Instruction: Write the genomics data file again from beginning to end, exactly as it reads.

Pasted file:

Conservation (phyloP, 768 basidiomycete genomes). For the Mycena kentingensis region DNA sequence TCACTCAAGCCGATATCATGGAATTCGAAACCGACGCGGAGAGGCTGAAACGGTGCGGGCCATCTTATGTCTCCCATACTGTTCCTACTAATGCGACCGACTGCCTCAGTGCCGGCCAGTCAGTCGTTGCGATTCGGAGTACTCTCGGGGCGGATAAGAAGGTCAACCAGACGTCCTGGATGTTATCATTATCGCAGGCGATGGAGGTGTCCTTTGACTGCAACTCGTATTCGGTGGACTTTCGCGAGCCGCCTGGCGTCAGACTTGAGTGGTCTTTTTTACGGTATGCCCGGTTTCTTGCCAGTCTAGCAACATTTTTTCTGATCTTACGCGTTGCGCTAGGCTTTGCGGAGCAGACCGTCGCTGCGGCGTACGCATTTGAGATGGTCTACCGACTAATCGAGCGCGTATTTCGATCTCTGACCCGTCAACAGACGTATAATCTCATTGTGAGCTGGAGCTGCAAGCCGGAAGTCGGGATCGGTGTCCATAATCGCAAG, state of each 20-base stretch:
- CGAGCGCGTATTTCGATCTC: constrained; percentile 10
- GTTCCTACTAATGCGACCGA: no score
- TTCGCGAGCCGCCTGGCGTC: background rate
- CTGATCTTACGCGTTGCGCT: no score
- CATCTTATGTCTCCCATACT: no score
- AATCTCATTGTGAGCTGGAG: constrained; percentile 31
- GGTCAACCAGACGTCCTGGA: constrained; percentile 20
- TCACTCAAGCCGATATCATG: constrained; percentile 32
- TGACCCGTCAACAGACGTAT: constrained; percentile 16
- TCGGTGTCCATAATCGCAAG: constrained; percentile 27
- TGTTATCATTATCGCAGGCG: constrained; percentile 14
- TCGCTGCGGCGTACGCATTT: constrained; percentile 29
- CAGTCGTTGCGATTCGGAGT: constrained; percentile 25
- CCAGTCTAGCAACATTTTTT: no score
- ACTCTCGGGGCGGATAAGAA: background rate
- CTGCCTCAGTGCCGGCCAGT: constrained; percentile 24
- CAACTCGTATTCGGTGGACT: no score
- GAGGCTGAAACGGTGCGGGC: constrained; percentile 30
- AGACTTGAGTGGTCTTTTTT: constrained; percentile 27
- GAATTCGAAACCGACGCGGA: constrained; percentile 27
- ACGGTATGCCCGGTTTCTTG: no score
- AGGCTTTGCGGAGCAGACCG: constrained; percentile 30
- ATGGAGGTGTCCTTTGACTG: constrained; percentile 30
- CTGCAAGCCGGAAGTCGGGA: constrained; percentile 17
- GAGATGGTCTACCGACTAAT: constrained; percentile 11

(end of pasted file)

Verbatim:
Conservation (phyloP, 768 basidiomycete genomes). For the Mycena kentingensis region DNA sequence TCACTCAAGCCGATATCATGGAATTCGAAACCGACGCGGAGAGGCTGAAACGGTGCGGGCCATCTTATGTCTCCCATACTGTTCCTACTAATGCGACCGACTGCCTCAGTGCCGGCCAGTCAGTCGTTGCGATTCGGAGTACTCTCGGGGCGGATAAGAAGGTCAACCAGACGTCCTGGATGTTATCATTATCGCAGGCGATGGAGGTGTCCTTTGACTGCAACTCGTATTCGGTGGACTTTCGCGAGCCGCCTGGCGTCAGACTTGAGTGGTCTTTTTTACGGTATGCCCGGTTTCTTGCCAGTCTAGCAACATTTTTTCTGATCTTACGCGTTGCGCTAGGCTTTGCGGAGCAGACCGTCGCTGCGGCGTACGCATTTGAGATGGTCTACCGACTAATCGAGCGCGTATTTCGATCTCTGACCCGTCAACAGACGTATAATCTCATTGTGAGCTGGAGCTGCAAGCCGGAAGTCGGGATCGGTGTCCATAATCGCAAG, state of each 20-base stretch:
- CGAGCGCGTATTTCGATCTC: constrained; percentile 10
- GTTCCTACTAATGCGACCGA: no score
- TTCGCGAGCCGCCTGGCGTC: background rate
- CTGATCTTACGCGTTGCGCT: no score
- CATCTTATGTCTCCCATACT: no score
- AATCTCATTGTGAGCTGGAG: constrained; percentile 31
- GGTCAACCAGACGTCCTGGA: constrained; percentile 20
- TCACTCAAGCCGATATCATG: constrained; percentile 32
- TGACCCGTCAACAGACGTAT: constrained; percentile 16
- TCGGTGTCCATAATCGCAAG: constrained; percentile 27
- TGTTATCATTATCGCAGGCG: constrained; percentile 14
- TCGCTGCGGCGTACGCATTT: constrained; percentile 29
- CAGTCGTTGCGATTCGGAGT: constrained; percentile 25
- CCAGTCTAGCAACATTTTTT: no score
- ACTCTCGGGGCGGATAAGAA: background rate
- CTGCCTCAGTGCCGGCCAGT: constrained; percentile 24
- CAACTCGTATTCGGTGGACT: no score
- GAGGCTGAAACGGTGCGGGC: constrained; percentile 30
- AGACTTGAGTGGTCTTTTTT: constrained; percentile 27
- GAATTCGAAACCGACGCGGA: constrained; percentile 27
- ACGGTATGCCCGGTTTCTTG: no score
- AGGCTTTGCGGAGCAGACCG: constrained; percentile 30
- ATGGAGGTGTCCTTTGACTG: constrained; percentile 30
- CTGCAAGCCGGAAGTCGGGA: constrained; percentile 17
- GAGATGGTCTACCGACTAAT: constrained; percentile 11